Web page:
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Coming Attractions

Industrial Hemp

Hemp fiber has been used for thousands of years to make sailcloth, rope, twine, and clothing. It feels like linen but can be combed to have the same texture as cotton. Hemp outproduces cotton or trees by factors of 10 to 100 times in terms of yielding usable fiber.

Hemp’s long, strong fibers have been spun into clothing for millennia. Today, hemp is a commodity crop around the globe, used to produce paper, textiles, cordage, caulking, carpets, and canvas. Hemp is a global warming solution less because of what it can do than what it can replace: cotton.

Cotton is the dirtiest crop in the world with respect to chemical use and is largely dependent on fossil fuel inputs. Total emissions for a white cotton shirt from field to customer are 80 pounds of carbon dioxide. Hemp cannot compete with cotton on fiber softness, but if cost competitive it could certainly replace half of the cotton in the world for everyday garments, such as jeans, jackets, canvas shoes, caps, and more.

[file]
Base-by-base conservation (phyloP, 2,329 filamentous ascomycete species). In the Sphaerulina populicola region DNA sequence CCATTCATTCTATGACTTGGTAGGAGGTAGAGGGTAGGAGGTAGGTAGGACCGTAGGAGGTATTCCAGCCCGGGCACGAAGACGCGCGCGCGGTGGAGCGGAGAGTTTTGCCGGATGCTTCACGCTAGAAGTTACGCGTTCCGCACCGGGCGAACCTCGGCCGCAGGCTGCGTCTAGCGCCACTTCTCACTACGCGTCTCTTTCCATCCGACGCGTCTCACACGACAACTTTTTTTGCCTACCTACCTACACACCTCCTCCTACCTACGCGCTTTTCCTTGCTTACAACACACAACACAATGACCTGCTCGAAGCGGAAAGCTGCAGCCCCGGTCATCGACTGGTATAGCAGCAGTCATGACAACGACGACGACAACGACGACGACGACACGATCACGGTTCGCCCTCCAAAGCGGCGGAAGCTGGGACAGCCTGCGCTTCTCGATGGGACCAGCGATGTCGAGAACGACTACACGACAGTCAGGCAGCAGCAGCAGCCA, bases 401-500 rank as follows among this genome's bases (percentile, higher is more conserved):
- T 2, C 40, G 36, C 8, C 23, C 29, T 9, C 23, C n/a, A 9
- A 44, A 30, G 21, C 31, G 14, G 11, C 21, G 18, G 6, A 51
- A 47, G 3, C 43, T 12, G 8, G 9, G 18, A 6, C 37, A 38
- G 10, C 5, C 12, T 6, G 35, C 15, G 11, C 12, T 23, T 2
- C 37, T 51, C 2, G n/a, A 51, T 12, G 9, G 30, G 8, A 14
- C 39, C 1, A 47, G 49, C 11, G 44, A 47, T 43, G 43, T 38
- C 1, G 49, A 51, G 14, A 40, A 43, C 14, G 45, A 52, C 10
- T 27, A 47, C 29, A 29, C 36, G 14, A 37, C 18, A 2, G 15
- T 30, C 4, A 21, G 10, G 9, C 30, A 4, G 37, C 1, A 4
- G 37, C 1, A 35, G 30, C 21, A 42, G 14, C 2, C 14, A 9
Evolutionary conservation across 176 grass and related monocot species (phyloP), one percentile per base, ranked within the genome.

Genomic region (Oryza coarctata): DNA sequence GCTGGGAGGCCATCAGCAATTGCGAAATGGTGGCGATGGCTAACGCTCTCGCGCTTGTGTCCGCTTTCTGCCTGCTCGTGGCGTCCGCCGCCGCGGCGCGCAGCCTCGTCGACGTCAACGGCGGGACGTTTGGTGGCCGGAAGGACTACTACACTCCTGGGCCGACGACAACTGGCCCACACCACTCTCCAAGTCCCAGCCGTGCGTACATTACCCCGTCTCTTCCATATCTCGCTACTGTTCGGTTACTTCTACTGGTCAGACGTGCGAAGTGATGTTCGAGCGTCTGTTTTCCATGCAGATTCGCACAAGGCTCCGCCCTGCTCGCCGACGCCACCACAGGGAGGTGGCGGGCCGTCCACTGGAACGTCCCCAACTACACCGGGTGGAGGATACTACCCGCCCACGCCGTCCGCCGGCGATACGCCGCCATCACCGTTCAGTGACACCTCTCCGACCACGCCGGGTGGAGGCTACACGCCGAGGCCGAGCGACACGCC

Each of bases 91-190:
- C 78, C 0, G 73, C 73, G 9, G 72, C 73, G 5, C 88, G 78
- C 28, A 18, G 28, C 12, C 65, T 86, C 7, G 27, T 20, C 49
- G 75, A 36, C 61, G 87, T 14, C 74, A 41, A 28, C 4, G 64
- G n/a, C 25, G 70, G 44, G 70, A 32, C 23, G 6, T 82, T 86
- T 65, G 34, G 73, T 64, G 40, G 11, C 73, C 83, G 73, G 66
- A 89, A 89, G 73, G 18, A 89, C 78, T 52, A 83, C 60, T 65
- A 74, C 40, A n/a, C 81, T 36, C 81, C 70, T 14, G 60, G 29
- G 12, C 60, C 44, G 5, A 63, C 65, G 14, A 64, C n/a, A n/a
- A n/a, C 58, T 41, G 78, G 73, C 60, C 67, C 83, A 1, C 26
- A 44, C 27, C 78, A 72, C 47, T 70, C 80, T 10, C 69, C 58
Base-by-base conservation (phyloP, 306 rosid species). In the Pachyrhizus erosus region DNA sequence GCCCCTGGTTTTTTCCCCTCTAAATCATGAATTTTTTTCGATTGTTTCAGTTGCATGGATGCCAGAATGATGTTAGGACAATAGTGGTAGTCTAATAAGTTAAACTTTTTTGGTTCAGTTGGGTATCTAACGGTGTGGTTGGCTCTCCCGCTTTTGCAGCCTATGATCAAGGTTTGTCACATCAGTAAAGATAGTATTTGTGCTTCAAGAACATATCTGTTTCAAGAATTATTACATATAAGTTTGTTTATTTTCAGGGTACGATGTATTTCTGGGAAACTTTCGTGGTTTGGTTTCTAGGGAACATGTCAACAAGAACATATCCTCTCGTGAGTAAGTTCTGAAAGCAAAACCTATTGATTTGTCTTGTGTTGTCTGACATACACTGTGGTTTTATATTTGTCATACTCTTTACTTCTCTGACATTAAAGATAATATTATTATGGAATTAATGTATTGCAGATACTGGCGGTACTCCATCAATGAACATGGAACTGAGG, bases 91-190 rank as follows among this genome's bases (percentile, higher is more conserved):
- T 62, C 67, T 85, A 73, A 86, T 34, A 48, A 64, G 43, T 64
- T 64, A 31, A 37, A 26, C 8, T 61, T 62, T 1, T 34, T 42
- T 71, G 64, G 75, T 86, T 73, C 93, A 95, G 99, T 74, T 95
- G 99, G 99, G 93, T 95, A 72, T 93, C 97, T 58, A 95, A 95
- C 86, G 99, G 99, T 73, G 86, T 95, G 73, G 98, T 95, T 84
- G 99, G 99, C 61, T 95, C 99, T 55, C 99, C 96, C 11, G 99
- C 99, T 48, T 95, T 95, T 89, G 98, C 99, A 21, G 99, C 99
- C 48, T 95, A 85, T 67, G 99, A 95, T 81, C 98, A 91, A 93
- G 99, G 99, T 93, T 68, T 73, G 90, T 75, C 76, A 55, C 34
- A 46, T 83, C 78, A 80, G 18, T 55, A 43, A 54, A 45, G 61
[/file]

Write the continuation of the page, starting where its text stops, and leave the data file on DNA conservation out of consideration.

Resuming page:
When Hu Jintao, China’s president in 2009, visited his country’s hemp processors, he implored them to increase China’s cultivation to 2 million acres to avert the harmful impacts of cotton. In the United States, on the other hand, cultivation of hemp remains obstructed due to lack of approval from the federal Drug Enforcement Agency—though it has negligible amounts of the cannabinoids associated with recreational or medical marijuana.

Technical summaries for each solution will be available May 1, 2017.

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